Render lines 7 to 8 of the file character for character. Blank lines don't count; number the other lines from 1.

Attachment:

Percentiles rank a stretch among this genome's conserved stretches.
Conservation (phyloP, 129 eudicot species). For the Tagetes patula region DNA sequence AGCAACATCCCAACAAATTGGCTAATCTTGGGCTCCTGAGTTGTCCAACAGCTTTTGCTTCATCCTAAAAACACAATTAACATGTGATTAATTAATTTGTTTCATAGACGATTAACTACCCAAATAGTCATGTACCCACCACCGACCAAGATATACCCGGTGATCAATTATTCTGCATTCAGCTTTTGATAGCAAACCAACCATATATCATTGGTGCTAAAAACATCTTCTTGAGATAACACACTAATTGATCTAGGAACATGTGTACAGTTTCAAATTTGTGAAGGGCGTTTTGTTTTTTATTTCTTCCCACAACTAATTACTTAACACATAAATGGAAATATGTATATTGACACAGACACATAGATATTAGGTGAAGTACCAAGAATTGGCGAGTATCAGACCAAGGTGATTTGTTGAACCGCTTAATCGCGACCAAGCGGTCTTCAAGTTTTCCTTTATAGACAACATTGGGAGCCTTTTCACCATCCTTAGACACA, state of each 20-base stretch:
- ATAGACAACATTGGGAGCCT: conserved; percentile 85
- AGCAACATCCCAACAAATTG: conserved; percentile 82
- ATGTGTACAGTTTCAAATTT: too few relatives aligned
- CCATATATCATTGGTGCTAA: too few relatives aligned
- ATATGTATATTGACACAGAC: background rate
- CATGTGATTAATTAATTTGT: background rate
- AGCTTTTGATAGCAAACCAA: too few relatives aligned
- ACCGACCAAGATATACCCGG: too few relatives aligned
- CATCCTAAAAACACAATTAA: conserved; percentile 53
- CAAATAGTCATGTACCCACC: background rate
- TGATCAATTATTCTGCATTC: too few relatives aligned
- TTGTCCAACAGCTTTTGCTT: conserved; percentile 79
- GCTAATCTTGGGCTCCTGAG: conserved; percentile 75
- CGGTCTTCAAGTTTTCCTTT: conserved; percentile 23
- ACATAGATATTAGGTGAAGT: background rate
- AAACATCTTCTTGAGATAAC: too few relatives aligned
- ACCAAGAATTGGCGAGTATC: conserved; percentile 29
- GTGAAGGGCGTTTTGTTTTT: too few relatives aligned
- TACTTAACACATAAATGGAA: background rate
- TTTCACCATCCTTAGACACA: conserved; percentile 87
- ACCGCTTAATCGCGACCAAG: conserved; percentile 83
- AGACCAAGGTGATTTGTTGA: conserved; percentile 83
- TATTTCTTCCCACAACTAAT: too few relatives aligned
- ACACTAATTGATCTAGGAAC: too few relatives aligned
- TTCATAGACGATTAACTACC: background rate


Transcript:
- ATATGTATATTGACACAGAC: background rate
- CATGTGATTAATTAATTTGT: background rate